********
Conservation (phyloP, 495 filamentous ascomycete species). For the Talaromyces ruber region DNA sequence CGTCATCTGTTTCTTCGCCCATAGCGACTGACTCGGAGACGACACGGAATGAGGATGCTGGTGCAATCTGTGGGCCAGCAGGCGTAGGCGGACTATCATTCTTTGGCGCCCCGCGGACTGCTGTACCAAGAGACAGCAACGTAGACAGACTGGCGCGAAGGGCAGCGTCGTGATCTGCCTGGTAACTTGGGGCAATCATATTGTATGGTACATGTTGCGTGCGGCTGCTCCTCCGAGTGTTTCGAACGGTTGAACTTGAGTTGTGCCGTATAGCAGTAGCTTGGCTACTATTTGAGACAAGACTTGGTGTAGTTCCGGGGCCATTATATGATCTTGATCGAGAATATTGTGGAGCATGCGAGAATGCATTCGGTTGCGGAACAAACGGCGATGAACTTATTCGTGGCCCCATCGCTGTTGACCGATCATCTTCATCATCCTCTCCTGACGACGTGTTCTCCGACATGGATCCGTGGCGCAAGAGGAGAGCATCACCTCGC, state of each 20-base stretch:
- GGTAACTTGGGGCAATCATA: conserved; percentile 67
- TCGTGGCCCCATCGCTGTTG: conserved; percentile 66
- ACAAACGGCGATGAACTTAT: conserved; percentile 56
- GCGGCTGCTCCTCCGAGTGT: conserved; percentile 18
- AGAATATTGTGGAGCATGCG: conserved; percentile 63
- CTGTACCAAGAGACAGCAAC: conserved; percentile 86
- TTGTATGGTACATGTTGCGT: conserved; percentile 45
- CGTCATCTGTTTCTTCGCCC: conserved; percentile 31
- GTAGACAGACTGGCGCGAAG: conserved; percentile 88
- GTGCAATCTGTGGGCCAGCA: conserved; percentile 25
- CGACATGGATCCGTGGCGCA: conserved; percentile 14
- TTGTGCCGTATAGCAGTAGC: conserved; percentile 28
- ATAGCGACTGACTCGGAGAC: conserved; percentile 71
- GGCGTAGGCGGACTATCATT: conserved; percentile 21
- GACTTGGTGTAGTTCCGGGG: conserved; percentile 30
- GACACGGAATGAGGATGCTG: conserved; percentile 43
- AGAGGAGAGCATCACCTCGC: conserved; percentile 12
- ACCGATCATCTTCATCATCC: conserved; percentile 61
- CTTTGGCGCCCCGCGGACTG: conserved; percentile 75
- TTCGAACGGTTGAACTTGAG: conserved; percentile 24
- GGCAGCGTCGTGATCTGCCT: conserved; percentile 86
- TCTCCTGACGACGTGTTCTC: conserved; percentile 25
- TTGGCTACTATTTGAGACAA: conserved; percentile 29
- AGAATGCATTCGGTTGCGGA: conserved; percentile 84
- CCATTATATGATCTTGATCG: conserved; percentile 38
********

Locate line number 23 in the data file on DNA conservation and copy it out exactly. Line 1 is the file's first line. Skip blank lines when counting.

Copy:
- TCTCCTGACGACGTGTTCTC: conserved; percentile 25